High Ph in oscar aquarium

Parmesany
  • #1
Hi, I have 1 oscar in a 125 gallon aquarium. I noticed the PH is quite high about a 8.3- 8.4. I tested my tap water which came out to a 8. I do have some granite rocks in the aquarium which I did do tests on and cleaned them before I set the tank up. Are the rocks the reason that the PH has jumped up? what should I do to help stabilize the PH or am I over reacting (everywhere I have read said 6-8ph for an Oscar). Thank you for everyone's help and opinions!
 
Itiwhetu
  • #2
How large are the water changes you are doing? what other fish are in the tank?
 
Parmesany
  • Thread Starter
  • #3
How large are the water changes you are doing? what other fish are in the tank?
i did a 65 a couple days ago but my usual is around 25-30%. He is the only fish in the tank
 
TClare
  • #4
If the rocks are granite it they should not be increasing the pH. What substrate do you have? Ideally the oscar would do best in softer water with a neutral or slightly acidic pH. I am sure many tank bred ones are kept at a higher pH, but I think I have read that they are then more vulnerable to Hexamita / hole in the head disease.
 
Parmesany
  • Thread Starter
  • #5
If the rocks are granite it they should not be increasing the pH. What substrate do you have? Ideally the oscar would do best in softer water with a neutral or slightly acidic pH. I am sure many tank bred ones are kept at a higher pH, but I think I have read that they are then more vulnerable to Hexamita / hole in the head disease.
the substrate is a coarse sand. I got it at the aquarium shop. I can figure out what type if you want.
 
TClare
  • #6
Most likely it will be inert I think. Not sure why your pH is increasing, or even if it is as I am not sure that the tests are that accurate.
 
JustAFishServant
  • #7
Kh keeps pH stable. Likely your water has some sort of stabilizers to make it less alkaline. When stabilizers wear off, the low Kh triggers a rise in your pH

Find out how to increase Kh, and pH will stabilize
 
Itiwhetu
  • #8
Just stop water changing your tank and let it run, monitor your parameters, I suspect that you are over water changing this aquarium.
 
Frank the Fish guy
  • #9
pH goes up after tap water sits because the C02 in the water leaves which raises the pH.

You have high pH water from your tap. It's not your tank causing this.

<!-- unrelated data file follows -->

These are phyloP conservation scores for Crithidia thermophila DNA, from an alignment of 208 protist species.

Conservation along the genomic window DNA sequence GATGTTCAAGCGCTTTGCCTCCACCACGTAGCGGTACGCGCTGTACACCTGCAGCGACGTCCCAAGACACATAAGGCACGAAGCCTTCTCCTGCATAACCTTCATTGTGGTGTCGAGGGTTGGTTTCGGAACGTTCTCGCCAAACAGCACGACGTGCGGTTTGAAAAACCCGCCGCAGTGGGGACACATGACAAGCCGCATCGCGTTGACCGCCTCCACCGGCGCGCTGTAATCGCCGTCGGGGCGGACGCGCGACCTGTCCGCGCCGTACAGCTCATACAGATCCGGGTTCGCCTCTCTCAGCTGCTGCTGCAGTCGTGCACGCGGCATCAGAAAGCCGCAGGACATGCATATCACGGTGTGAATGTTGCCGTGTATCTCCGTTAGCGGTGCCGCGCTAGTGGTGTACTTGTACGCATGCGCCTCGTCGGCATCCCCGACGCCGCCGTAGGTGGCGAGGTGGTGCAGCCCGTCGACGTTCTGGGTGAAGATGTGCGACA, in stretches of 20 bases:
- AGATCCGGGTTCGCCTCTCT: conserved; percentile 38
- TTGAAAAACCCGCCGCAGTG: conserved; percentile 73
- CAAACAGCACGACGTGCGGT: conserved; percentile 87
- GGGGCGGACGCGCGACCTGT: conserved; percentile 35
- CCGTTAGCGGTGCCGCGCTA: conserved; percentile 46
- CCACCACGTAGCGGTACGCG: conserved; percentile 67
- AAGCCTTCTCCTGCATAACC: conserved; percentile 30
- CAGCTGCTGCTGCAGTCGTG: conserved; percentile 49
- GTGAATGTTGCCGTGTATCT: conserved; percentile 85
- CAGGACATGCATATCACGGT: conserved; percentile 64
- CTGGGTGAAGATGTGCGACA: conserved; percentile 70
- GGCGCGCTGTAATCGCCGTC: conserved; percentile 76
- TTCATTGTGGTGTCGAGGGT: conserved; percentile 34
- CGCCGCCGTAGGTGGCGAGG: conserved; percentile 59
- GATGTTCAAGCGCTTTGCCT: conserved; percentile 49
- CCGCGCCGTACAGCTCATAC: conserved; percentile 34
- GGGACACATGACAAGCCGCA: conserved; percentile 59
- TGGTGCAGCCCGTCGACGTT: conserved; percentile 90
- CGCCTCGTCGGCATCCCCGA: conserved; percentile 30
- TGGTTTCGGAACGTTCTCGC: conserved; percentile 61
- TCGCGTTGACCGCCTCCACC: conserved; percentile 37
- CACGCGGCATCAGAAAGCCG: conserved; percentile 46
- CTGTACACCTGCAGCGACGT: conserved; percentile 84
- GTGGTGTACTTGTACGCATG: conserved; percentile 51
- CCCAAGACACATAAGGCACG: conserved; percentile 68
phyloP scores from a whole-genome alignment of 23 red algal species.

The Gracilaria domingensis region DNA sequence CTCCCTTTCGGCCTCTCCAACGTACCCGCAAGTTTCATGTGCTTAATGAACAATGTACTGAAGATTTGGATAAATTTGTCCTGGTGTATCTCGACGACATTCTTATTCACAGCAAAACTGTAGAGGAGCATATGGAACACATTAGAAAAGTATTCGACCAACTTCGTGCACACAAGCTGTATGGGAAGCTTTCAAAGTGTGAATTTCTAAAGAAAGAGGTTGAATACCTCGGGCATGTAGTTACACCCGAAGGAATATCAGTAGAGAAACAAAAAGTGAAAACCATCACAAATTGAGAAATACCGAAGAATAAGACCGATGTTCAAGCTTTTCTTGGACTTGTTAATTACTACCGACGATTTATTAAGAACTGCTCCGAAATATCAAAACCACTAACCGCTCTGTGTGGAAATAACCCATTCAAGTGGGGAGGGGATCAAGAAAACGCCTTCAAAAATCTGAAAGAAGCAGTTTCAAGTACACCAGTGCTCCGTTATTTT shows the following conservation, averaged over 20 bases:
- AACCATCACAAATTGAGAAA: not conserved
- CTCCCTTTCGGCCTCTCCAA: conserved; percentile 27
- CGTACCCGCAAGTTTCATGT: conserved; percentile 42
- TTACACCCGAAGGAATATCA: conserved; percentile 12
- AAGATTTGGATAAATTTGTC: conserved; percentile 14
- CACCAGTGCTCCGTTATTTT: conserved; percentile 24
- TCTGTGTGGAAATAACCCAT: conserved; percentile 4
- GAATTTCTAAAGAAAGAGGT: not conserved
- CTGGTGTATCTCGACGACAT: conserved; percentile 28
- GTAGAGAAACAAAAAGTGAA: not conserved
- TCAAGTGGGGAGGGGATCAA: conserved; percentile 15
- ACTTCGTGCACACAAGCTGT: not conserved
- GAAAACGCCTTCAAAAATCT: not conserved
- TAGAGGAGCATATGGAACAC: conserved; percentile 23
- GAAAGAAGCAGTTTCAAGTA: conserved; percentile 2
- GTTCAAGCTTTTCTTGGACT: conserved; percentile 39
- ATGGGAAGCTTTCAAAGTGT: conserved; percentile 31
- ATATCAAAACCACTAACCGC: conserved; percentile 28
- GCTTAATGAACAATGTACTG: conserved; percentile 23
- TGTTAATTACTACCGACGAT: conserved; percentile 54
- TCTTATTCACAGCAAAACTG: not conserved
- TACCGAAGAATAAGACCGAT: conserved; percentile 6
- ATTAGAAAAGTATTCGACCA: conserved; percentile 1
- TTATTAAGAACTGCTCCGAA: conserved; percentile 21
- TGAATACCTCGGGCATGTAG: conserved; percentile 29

Take a glass of water from the tap and let it sit over night and measure the pH then you can see that it is the outgassing of C02 that cause the pH rise. This is normal.

Your fish will be fine as long as your tank is cycled and has a good biofilter.
 
MacZ
  • #10
When stabilizers wear off, the low Kh triggers a rise in your pH
low KH, low pH.

It's most likely the precision of the test. 8 vs. 8.3 is within the error margin.
 
TClare
  • #11
Just stop water changing your tank and let it run, monitor your parameters, I suspect that you are over water changing this aquarium.
With a heavily planted tank this might be OK, but in this case I doubt that the tank is planted, I'm sure nitrates would become too high and this would be an additional risk for the oscar?
 
JustAFishServant
  • #12
low KH, low pH.

It's most likely the precision of the test. 8 vs. 8.3 is within the error margin.
Thank you, Trusty Mac :)

I know low KH causes instability in pH, but I thought it was also a cause of pH change, high or low? That's what research said, but as the saying goes, don't believe everything said on the internet.

So DuckDuckGo failed me again I guess :/
 
MacZ
  • #13
I know low KH causes instability in pH, but I thought it was also a cause of pH change, high or low?
It does not cause instability by being low or non-existant. The feared pH-crash happens only in a handful of scenarios.
The most common is not doing waterchanges in naturally soft water, with no live plants and high stocking density. So if the pH of the tap is below 2° and the water isn't changed in a long time nitrate accumulates which is dissolved as nitric acid and lowers pH, eventually neutralizing KH completely. That's when the crash happens.
The other common situation is when people mess with the levels and use pH-down products or straight up acid on relatively soft water in the tank itself instead of pretreating it.
The third is very soft source-water, soil and CO2 injection.

And if in doubt: In low or no-KH water just small quantities of humic substances buffer pH sufficiently.

There is a lot of misinformation going around, as there are still many people sticking to outdated info they learned decades ago, information provided by companies that produce water additives or reading outdated books. Biggest factor is misinformation spread by manufacturers still. And of course all of this is regurgitated over and over.

So DuckDuckGo failed me again I guess
A search engine has no influence on the quality of the website it finds.
 
MasterPython
  • #14
I imagine your tap water is what we call "liquid rock". This is fine for most captive bred fish as they are hundreds of generations from the soft waters of the rainforest and can breed in harder water of dirt pond in Asia.
 
Parmesany
  • Thread Starter
  • #15
Thanks for all of your guys help !!
 

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